In wild-type E. coli complex I, the N1a cluster potential is −0.25 V [15], and a similar potential (−0.295 V) was measured in the present study using the isolated subunit. Consistent with these values, cluster N1a is reduced by NADH in the wild-type enzyme (Figure 4). In the NADH-reduced V96P variant the intensity of signal N1a is decreased by ~40% relative to the wild-type (the spectra in Figure 4 have been normalized to protein concentration so the N1b signal, from a different [2Fe–2S] cluster, does not change). Therefore the V96P cluster is only partially reduced by NADH. For wild-type E. coli complex I, increasing the NADH potential to −0.31 V (by using equimolar amounts of NADH and NAD+ at pH 6.5) caused both the N1a and N1b signal intensities to decrease by ~30% (Figure 4, grey traces), but for V96P the N1a intensity is decreased much more (by ~70%). These observations confirm that the N1a potential has shifted negatively in V96P. In addition, the N1a gz and gx features have shifted slightly (from 1.996 to 1.999 and 1.920 to 1.916 respectively), consistent with an alteration of the cluster environment.

Signal N1a is absent from the spectrum of the NADH-reduced V96P/N142M variant (Figure 4), indicating that cluster N1a cannot be reduced by NADH because its potential has shifted more negatively. For the cluster to be <10% reduced at −0.37 V it must have a reduction potential below −0.43 V. Thus the two mutations have shifted the potential more in the intact E. coli enzyme than in the isolated E. coli subunit, but by an amount consistent with the double mutations in the isolated B. taurus and Y. lipolytica subunits. The difference is probably due to small changes to the cluster environment upon its incorporation into the complex. The alternative explanation, that the cluster is not present in the V96P/N142M variant, is highly unlikely to be correct. When we intentionally disrupted cluster N1a by mutating one of its cysteine ligands to either an alanine or serine residue, complex I activities in the resulting membrane preparations were very low, and any complex present was too unstable to be isolated (K. Dörner, M. Vranas, J. Hoeser, I. Straub, D. Thiel and T. Friedrich, unpublished work). In contrast, all of the proteins described in the present study were purified normally using standard protocols. To quantify complex I activities in the E. coli membranes, we used a strain that lacks both alternative NADH dehydrogenases transformed with the complex I variants. Comparison of the rates from the wild-type and V96P/N142M variants shows that the V96P/N142M membranes exhibit ~80% of the wild-type activity (see Supplementary Table S3 at http://www.biochemj.org/bj/456/bj4560139add.htm). SDS/PAGE analyses of the purified enzymes showed the expected band pattern (see Supplementary Figure S3 at http://www.biochemj.org/bj/456/bj4560139add.htm), with the 24 kDa subunit visible, and the presence of both the subunits and the mutations were confirmed by MS. The wild-type and V96P/N142M variants were estimated to contain 1.24±0.22 and 1.26±0.17 flavins per complex respectively, and EPR spectra recorded at low temperatures, to probe the complex I [4Fe–4S] clusters, revealed no differences (except for signal N1a; see Supplementary Figure S4 at http://www.biochemj.org/bj/456/bj4560139add.htm). A small decrease in the stability of the flavin site in V96P/N142M, relative to the wild-type enzyme was observed (see Supplementary Figure S5 at http://www.biochemj.org/bj/456/bj4560139add.htm), consistent with the small changes in the reactivity of the flavin site discussed below. Importantly, these minor changes are very different from the global effects on stability and activity that result when cluster N1a is not present.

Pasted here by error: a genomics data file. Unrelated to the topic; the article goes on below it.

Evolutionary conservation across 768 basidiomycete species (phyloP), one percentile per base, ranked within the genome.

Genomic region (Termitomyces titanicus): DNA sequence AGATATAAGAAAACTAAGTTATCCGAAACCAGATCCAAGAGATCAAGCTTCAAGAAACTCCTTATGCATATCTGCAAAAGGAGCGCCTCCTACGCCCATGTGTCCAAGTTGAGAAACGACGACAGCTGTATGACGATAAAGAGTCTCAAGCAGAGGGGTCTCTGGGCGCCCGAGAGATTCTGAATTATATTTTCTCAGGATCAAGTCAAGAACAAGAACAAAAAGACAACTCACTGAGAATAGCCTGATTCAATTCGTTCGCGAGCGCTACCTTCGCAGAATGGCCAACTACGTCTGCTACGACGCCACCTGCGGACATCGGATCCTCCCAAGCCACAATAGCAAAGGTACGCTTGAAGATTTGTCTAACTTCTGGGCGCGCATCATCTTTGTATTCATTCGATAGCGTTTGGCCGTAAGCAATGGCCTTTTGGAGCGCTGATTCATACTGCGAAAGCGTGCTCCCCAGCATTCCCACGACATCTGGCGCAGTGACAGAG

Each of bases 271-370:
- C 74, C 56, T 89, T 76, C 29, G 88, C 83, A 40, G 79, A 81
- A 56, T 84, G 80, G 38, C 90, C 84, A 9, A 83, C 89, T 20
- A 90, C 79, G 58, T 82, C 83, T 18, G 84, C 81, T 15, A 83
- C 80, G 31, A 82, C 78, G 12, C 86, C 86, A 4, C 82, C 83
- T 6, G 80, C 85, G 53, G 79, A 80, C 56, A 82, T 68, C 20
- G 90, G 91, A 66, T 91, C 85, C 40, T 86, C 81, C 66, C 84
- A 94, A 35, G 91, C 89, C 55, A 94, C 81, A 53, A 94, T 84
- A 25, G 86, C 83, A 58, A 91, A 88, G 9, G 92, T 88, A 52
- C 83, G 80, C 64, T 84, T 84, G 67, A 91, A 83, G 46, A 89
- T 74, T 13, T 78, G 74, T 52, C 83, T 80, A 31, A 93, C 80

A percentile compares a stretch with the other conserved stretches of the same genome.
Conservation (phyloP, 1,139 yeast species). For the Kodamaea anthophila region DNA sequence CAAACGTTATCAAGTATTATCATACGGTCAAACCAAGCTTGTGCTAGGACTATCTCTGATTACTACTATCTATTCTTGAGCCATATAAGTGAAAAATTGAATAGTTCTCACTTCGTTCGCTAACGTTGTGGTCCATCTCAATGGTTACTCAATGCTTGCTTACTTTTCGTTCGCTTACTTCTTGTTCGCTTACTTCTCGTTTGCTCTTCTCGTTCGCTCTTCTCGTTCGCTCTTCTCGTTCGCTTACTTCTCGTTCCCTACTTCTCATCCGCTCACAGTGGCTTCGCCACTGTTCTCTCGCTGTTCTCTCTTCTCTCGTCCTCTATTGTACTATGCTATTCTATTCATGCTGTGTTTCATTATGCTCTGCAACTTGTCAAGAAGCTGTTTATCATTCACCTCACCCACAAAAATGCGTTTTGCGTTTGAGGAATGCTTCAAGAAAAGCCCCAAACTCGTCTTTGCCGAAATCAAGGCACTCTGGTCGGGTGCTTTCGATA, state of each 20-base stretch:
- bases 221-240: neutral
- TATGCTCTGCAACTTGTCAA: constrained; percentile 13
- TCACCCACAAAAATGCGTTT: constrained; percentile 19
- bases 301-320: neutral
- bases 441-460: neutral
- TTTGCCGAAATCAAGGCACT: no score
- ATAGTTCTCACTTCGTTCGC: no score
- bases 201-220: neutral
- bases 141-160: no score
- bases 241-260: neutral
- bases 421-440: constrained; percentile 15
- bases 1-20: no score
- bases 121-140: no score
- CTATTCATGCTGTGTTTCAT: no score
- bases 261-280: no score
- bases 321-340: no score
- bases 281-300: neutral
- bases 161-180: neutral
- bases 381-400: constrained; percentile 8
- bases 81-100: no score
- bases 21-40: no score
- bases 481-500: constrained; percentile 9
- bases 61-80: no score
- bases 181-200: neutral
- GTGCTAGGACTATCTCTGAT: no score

To conclude, the potential of cluster N1a in E. coli complex I can be switched from its high-potential NADH-reducible form to a low-potential form that cannot be reduced by NADH by incorporating the V96P and N142M mutations into the 24 kDa subunit. This provides a ‘mitochondrial-type’ enzyme for comparison with the wild-type enzyme, in order to elucidate the functional effects of the N1a cluster potential on the flavin site (see below).

The P103V and M149N mutations do not enable cluster N1a reduction in Y. lipolytica complex I

The P103V and M149N mutations were introduced, individually and in combination, into the 24 kDa subunit of Y. lipolytica complex I by using an nuhm-knockout strain (Y. lipolytica GB10 nuhmΔ) [28]. GB10 nuhmΔ expresses an alternative NADH dehydrogenase redirected to the matrix side of the inner mitochondrial membrane [44] and a histidine-tagged form of NUGM (the 30 kDa subunit) [33]. It is incapable of correct complex I assembly (but viable due to the alternative dehydrogenase) unless complemented by the expression of NUHM (the 24 kDa subunit) from the replicative pUB26 plasmid [28].